Chelsie McCutcheon is a powerful woman, and an extremely busy one. She is a soft spoken leader for her community, leading by example and she has a curious and spiritual connection to the land.
Born Chelsie Mitchell, she is Wet’suwet’en, from the community of Witset born and raised. She is proud of her roots in the Bulkley Valley and Witset, and supports her community in her leadership roles, continued connection to activity programs such as weekly Zoom yoga classes she instructs, and a dedicated mentor to the youth in her community.
She accomplishes all this while living in Squamish.
She is also an extremely proud mother and wife.
She is a Burton Ambassador for snowboards and skateboards, an Arc’teryx outdoor gear spokesperson, an ambassador of BeWilderHer, (a woman’s clothing line that represents all apparel manufacturing and selling processes that are ecological, ethical and green in one unified word).
She also has a sponsorship with Manitobah Mukluks, an Indigenous-owned company with a vision to build a vibrant, global brand that makes a significant impact in Indigenous communities.
McCutcheon snowboards, skateboards, mountain bikes, rock climbs, teaches yoga, is in the Indigenous Life Sport Academy (as a leader) and Indigenous Women Outdoors, and she is a back-county guide.
She comes from humble roots. Born to teenage parents, who enjoyed the party lifestyle until she was born. Her parents brought her home from the hospital in an apple box, and decided to pursue sobriety while raising their young daughter.
They made a conscious decision to raise their daughter in a healthy, active life style connected to the outdoors, no matter what it took.
“My family worked hard to fake it,” McCutcheon says of the equipment and gear she had for skiing as a kid growing up in poverty.
It took everything her family could scrape together to be able to afford ski lessons, but it made her realize she needed to focus on her abilities and opportunities, not the things she didn’t have.
She excelled, quickly changing from skiing to snowboarding and has been a member and leader of the First Nations Snowboard Association since 2005 and earned a spot on the B.C. Snowboard Team in 2010.
Chelsie took time away from sports after her son Cullan was born and she suffered a major brain injury. She moved to Alberta to recuperate, but after the birth of her daughter Kaida and a number of years away, the mountains called her back.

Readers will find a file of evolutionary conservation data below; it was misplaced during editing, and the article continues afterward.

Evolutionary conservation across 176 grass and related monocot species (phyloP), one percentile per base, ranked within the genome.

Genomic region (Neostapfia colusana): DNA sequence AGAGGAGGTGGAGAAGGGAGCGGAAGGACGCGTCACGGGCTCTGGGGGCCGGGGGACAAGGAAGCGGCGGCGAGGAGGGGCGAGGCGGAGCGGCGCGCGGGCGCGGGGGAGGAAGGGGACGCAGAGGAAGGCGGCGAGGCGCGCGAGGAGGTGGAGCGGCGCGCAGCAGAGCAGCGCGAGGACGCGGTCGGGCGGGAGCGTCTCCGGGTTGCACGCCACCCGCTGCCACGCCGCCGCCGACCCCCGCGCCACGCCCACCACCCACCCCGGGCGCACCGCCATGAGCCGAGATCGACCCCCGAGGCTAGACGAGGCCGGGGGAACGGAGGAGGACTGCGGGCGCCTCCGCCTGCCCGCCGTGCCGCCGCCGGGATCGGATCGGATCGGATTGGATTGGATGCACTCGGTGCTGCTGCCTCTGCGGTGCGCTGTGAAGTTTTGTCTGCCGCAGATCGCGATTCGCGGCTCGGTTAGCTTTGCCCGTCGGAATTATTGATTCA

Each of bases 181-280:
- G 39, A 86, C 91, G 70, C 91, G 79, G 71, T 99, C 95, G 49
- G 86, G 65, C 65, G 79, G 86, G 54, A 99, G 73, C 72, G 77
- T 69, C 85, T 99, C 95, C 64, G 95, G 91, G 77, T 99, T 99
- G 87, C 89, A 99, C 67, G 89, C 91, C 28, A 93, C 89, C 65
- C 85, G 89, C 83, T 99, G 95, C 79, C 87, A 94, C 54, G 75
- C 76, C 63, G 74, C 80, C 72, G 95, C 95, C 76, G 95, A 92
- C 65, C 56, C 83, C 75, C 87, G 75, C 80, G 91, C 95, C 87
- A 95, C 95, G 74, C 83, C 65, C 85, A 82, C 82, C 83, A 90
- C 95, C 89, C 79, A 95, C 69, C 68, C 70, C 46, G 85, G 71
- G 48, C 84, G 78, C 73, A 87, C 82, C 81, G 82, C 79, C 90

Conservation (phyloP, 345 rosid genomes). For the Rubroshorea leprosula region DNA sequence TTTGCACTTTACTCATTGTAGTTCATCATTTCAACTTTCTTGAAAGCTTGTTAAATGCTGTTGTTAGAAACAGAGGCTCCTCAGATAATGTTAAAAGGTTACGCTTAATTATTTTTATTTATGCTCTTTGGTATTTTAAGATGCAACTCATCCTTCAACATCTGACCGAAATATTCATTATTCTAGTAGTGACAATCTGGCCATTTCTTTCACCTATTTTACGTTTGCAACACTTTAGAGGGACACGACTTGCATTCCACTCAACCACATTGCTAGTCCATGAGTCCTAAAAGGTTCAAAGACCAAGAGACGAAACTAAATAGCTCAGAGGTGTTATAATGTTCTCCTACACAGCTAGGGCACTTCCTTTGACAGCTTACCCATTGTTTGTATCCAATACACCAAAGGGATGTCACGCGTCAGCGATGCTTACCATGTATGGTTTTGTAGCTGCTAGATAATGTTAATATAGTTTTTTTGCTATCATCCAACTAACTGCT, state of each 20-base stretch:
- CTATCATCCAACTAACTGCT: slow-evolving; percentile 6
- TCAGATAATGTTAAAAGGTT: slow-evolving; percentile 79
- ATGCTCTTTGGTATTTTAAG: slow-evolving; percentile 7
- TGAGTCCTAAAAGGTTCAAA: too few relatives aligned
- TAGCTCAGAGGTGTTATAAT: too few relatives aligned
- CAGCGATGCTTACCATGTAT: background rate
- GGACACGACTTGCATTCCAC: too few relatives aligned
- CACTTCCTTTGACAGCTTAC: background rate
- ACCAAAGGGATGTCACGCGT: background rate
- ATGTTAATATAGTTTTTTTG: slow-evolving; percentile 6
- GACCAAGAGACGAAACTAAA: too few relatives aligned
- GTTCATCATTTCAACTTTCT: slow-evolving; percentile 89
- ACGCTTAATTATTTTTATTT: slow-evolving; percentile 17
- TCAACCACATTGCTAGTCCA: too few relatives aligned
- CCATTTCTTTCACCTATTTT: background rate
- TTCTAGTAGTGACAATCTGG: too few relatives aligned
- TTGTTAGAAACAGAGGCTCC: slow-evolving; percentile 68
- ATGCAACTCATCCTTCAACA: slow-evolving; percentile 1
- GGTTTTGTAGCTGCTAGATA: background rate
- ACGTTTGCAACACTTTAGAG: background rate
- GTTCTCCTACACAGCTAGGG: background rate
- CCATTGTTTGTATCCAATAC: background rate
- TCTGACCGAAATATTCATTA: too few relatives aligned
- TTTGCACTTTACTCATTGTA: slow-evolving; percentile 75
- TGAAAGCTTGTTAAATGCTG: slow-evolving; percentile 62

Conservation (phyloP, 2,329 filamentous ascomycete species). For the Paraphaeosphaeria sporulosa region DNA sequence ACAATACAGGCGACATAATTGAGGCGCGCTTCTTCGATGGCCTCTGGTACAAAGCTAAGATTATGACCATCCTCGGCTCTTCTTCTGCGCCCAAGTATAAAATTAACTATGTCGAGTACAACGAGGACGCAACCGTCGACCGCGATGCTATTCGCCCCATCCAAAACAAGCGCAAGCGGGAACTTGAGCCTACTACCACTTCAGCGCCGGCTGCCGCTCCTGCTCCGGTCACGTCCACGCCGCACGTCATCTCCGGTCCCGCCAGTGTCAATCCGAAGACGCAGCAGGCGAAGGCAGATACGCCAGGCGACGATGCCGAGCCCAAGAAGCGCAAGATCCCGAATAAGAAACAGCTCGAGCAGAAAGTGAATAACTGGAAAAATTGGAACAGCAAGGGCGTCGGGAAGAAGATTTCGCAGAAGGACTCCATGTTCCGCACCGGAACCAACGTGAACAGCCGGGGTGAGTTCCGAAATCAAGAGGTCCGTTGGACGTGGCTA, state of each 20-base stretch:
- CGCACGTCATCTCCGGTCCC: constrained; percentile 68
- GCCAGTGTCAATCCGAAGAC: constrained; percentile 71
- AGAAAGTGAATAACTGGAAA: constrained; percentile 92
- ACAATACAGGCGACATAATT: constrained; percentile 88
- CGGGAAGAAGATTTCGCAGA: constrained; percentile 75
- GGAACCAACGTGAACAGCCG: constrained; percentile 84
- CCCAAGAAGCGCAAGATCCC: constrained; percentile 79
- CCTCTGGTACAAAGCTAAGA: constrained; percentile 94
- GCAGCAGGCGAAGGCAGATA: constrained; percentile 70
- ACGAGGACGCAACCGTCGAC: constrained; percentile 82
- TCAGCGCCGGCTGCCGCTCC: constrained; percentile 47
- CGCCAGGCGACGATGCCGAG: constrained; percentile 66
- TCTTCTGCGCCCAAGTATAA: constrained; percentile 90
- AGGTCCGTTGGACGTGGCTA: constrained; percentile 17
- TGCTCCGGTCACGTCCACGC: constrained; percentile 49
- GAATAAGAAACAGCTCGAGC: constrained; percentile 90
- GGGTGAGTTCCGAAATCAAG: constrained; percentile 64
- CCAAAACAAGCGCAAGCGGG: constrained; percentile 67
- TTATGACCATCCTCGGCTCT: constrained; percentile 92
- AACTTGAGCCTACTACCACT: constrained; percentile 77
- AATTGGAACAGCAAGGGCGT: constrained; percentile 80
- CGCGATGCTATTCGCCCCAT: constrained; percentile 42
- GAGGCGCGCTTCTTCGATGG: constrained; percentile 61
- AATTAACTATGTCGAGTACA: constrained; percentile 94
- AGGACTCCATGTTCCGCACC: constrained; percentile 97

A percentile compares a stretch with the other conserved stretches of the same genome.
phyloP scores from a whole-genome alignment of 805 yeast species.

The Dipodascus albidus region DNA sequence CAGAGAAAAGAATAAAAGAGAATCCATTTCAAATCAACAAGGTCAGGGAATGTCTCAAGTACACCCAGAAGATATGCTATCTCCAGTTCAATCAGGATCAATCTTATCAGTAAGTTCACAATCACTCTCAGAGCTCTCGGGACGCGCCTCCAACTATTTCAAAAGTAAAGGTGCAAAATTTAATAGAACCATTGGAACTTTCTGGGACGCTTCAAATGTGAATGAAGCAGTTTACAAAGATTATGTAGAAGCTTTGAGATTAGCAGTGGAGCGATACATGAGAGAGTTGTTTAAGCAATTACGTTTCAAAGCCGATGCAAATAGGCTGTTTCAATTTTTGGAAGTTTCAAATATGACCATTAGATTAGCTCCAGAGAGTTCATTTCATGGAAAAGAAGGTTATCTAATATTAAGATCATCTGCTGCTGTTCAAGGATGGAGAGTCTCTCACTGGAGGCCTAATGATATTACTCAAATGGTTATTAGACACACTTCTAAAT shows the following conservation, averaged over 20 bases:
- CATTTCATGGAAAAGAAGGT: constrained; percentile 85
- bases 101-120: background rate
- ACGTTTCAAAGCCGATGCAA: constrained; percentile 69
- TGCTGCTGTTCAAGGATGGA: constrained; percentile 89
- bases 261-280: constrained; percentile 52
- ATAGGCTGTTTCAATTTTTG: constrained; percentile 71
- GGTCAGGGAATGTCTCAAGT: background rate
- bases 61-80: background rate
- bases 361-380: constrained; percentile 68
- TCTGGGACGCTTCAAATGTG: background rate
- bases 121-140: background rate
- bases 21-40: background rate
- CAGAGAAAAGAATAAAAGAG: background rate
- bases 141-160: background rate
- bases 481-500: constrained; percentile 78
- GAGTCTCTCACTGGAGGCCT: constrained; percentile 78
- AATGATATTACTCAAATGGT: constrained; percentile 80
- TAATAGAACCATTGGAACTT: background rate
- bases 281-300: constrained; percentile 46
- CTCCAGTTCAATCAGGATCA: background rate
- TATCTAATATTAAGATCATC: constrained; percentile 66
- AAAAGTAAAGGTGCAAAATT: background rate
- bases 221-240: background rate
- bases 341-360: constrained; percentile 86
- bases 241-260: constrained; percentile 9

With the support of her husband Justin (she calls him “my rock”), they moved to Squamish where she and her family reside now.
McCutcheon now works with the Indigenous Life Sports Academy (ILSA) as the Whistler Blackcomb snowboard coordinator and Squamish Nation bike manager.
“I want to bridge First Nation communities with local businesses and communities to pursue outdoor recreation as a holistic tool and a career path for First Nations youth,” she said.
Additionally, McCutcheon said participation in these activities helps to bridge gaps between Indigenous and non-indigenous communities.
In 2019, she brought a pilot program home to Hudson Bay Mountain through ILSA that brought twelve youth to the mountain where the ILSA provided everything they needed for three days of skiing and boarding.
McCutcheon said this pilot program was so successful, they had plans to return in January 2020. COVID-19 changed those plans, but the program is finally coming back this month.
“We are focusing on the youth in the Witset community between 17 and 30 this time, as typically many supports stop after school,” she said. “Many times our youth will just be numb, disconnect, get into drugs or other unhealthy activities, so we want to be a positive alternative they can connect with.”
Her trip north will include some time with her parents, family and community and five days on the mountain with the group of youth. COVID will, of course, dictate her activities.
“On the mountain we are outdoors, spread out and okay,” she said.
For the future Chelsie looks ahead to a trip she wants to complete, a solo bike ride from Whistler to Witset in honour and respect for the Missing and Murdered Indigenous Women and Girls. By “solo” she means with no support.
“That’s the point,” McCutcheon said simply.
For now, she is comfortable being a role model working diligently to open pathways for others.
“I will be “that face” that shows I’m no different than anyone else. If I can achieve all of this, coming from my background, then anyone can, and that’s especially important for Indigenous women and Indigenous youth to know.
“My long term goal is to return home and be a leader within our northern communities.”
If anyone can accomplish that goal McCutcheon most certainly can.
ILSA’s clinic will run from March 13 to 17 on Hudson Bay Mountain.
For more information check the ILSA website.